A meeting is held in Gdansk between the chairman of Solidarnosc, Lech Walesa, and the Acting President of Poland, Wojciech Jaruzelski. Walesa states later that concrete proposals were put forward in a spirit of “culture, friendliness and goodwill”. The trade union will be given a year to elect a National Executive Committee, after which it shall take over the All-Polish Conference of Trade Unions. From January, 1988, Solidarity members will run the executive of the Conference, effectively setting up Lech Walesa to become the new leader of Poland’s trade unions from Alfred Miodowicz. As such, Walesa would be legally empowered to negotiate with the government over worker conditions and social reforms. Walesa publicly calls for the Western Europeans and the North Americans to lift trade restrictions, an event which occurs in Brussels two days later.
The US Secretary of State George Schultz announces that the United States will remove trade sanctions from the Peoples Republic of Poland, after interventions from Solidarity trade leader Lech Walesa. He states that the lifting of sanctions is an “interim” movement, and its continuation is dependent upon continued reforms emanating from Warsaw.
Lech Walesa, leader of the newly-legal Solidarnosc, states that the most urgent task facing President Wojciech Jaruzelski is to take steps to improve the economy and that, in fourteen months, he will hold the government accountable for any failure to undertake meaningful reforms. Jaruzelski insists that the United States must lift sanctions before any further steps to improve the economic situation can be taken
President Wojciech Jaruzelski of Poland announces to his party congress that it has adopted its own platform for economic reform, including increasing manager power, creating wage incentives, stimulating the export sector and allowing limited enterprise ownership reforms similar to those undertaken by the USSR. He states that, “while these reforms are only the start of the process, we must move cautiously. We must embrace as Party members the beginning of our own reform before we can truly reform Poland.” He also confirms that all trade restrictions with the United States are currently in the process of being rescinded but timetables have not been agreed upon. “We are getting there step by step, but the Americans too are being cautious.”
Poland’s President, Wojciech Jaruzelski, announces that he will engage in wide-ranging consultations “with all parts of society” for the next nine months and that, over that period, he will appoint a National Consultative Committee to begin drafting a plan for “the future of our People’s Republic”. His landmark speech lays out a clear plan for Poland over the next year aimed at “providing the framework to reconstruct our land into a democracy”. Secretary of State George Schultz expresses cautious optimism.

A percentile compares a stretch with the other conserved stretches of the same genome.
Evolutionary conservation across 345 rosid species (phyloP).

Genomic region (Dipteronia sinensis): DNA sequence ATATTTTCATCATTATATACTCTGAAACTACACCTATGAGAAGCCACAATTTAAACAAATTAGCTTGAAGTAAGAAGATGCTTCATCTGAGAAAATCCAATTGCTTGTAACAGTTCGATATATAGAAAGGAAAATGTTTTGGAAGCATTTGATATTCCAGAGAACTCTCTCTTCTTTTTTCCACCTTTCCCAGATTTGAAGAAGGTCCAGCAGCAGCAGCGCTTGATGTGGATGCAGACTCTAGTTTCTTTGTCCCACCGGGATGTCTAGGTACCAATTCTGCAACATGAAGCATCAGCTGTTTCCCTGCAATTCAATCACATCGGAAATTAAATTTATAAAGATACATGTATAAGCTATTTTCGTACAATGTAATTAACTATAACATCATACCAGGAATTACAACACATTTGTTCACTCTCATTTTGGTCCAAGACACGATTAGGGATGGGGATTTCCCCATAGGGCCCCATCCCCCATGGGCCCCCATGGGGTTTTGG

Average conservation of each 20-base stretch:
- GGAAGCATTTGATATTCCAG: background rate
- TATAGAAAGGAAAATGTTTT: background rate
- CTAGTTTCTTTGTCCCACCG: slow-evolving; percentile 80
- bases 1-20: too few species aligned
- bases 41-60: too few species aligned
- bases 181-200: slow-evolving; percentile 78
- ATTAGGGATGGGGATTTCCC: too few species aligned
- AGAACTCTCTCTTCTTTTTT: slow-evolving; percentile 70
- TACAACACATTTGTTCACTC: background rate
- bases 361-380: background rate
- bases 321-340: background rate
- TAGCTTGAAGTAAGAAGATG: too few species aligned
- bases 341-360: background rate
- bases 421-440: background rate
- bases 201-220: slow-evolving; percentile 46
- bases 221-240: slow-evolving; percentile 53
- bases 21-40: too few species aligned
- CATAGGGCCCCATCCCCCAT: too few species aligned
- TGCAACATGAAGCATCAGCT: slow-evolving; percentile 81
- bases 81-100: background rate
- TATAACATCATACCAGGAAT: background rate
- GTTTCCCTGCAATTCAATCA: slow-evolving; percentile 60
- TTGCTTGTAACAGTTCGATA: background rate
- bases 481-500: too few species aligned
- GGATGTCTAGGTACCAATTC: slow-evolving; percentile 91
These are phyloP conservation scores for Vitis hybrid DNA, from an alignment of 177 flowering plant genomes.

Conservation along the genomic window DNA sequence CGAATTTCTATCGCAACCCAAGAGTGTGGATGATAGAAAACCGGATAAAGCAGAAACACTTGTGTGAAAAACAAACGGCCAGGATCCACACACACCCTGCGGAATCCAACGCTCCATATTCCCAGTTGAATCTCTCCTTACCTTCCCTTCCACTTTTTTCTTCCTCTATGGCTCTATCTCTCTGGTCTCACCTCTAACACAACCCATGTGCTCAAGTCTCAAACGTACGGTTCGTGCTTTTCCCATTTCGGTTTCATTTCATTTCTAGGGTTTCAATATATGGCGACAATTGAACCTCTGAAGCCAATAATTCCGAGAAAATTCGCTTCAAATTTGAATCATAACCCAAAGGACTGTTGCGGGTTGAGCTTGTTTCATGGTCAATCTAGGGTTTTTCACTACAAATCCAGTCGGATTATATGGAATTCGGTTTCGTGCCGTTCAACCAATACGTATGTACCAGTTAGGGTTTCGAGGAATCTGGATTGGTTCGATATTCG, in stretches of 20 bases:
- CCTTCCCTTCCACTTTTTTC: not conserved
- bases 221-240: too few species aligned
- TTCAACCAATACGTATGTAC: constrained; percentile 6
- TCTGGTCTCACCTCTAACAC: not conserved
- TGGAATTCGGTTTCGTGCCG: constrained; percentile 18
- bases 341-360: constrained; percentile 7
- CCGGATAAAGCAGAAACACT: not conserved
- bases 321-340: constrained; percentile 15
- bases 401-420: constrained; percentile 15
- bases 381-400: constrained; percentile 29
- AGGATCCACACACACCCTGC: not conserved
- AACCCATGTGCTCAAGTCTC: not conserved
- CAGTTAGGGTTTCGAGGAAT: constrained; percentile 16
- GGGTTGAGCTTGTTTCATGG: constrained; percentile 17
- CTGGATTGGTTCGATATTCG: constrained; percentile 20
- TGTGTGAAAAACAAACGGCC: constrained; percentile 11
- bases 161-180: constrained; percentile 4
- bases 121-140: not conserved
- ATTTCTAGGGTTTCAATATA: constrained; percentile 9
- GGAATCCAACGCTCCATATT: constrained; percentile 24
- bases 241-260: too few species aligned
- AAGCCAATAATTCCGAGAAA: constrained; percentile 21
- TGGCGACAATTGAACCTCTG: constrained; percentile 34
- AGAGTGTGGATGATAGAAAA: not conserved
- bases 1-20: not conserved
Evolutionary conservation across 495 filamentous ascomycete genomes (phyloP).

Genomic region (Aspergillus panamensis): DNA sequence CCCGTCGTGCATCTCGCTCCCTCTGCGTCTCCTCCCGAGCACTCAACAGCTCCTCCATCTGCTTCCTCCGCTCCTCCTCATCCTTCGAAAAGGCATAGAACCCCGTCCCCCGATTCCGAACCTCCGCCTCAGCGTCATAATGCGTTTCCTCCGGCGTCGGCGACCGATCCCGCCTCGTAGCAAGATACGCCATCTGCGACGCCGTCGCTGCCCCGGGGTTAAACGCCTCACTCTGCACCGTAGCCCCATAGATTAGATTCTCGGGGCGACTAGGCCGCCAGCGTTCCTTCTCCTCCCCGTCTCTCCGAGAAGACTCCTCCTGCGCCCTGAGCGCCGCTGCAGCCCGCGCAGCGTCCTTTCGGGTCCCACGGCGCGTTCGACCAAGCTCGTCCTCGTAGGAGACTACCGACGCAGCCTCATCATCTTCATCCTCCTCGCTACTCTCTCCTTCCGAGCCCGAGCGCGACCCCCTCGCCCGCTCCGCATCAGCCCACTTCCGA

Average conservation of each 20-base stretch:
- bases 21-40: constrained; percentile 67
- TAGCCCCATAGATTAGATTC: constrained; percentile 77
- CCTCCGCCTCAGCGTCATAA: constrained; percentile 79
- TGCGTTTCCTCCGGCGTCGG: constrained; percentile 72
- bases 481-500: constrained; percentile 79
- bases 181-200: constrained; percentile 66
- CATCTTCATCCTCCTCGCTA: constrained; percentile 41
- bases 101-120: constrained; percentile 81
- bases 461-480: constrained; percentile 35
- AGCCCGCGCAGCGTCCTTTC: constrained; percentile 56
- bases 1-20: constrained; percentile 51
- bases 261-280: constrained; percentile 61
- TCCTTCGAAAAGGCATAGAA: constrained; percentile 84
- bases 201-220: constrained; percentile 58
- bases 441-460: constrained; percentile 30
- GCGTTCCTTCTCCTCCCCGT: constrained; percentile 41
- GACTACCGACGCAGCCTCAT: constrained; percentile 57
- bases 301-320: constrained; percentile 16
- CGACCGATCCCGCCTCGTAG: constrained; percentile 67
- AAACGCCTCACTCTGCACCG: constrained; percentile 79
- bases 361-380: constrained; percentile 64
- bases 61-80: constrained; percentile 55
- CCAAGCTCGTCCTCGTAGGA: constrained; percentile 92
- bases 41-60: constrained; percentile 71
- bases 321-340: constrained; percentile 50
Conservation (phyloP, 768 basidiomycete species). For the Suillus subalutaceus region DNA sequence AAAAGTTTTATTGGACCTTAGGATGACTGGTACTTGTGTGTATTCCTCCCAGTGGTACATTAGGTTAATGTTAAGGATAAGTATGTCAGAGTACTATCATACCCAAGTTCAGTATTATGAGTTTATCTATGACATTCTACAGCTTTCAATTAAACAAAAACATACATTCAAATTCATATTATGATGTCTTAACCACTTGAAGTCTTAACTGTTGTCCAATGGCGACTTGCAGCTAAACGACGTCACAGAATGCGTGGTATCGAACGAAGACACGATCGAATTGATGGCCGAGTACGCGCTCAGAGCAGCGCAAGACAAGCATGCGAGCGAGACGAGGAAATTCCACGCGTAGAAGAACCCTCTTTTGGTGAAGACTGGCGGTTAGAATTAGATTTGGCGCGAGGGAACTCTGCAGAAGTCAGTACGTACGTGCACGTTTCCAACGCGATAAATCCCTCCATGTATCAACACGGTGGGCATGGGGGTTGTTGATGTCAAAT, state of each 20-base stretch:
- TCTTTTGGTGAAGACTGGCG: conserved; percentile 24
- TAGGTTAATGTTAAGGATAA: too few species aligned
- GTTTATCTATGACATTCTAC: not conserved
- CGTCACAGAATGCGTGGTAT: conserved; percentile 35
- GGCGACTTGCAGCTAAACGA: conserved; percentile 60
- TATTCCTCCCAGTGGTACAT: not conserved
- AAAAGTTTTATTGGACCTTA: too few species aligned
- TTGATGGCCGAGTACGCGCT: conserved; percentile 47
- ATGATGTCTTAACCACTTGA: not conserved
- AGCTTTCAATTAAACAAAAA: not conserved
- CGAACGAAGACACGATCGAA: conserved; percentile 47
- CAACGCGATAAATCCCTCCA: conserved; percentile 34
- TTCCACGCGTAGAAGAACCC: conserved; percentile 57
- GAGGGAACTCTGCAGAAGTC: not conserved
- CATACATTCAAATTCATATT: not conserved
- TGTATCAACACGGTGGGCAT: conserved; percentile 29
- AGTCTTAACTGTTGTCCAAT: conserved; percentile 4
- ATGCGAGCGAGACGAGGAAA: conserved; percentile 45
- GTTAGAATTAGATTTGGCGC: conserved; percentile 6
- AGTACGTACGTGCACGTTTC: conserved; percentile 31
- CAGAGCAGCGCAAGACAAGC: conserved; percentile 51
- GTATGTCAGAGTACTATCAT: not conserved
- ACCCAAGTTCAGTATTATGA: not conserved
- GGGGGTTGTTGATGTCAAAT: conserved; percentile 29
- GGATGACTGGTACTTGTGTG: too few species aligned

Ukrainian-born US citizen, John Demjanjuk, is found guilty in absentia of war crimes in Poland and the government in Warsaw issues an extradition request to the United States. However, given delays in the US judicial system, it will be nearly three years before the District Court rules that Poland has produced credible evidence of Demjanjuk’s work in death camps. He will not exhaust the appeal process until May, 1993.
US President Ronald Reagan lifts the last of the economic sanctions on Poland imposed over five years ago. He praises the Warsaw government for demonstrating greater religious tolerance and freeing political prisoners. President Wojciech Jaruzelski states his “great pleasure”.
Polish authorities close Warsaw’s Okecie Airport after stating that terrorist threats have been made against LOT Airlines. A thorough check of all aircraft and buildings reveals no bombs, though the airport is closed for the day.
President Wojciech Jaruzelski of Poland announces that he is establishing diplomatic ties with the Vatican City, allowing Pope John Paul II to visit his country again for the first time since 1983.
Pope John Paul II visits Poland, invited back to his homeland by the government and for the first time since 1983. He is permitted entry to the city of Gdansk, home of Solidarnosc and future home of the Polish Conference of Trade Unions, where he meets for 35 minutes with Lech Walesa. President Wojciech Jaruzelski announces programs to renovate or construct 1,400 Catholic churches across Poland during his public meeting with the Pontiff and tells John Paul that his government is “re-examining every premise in the creation of a contemporary socialist state”.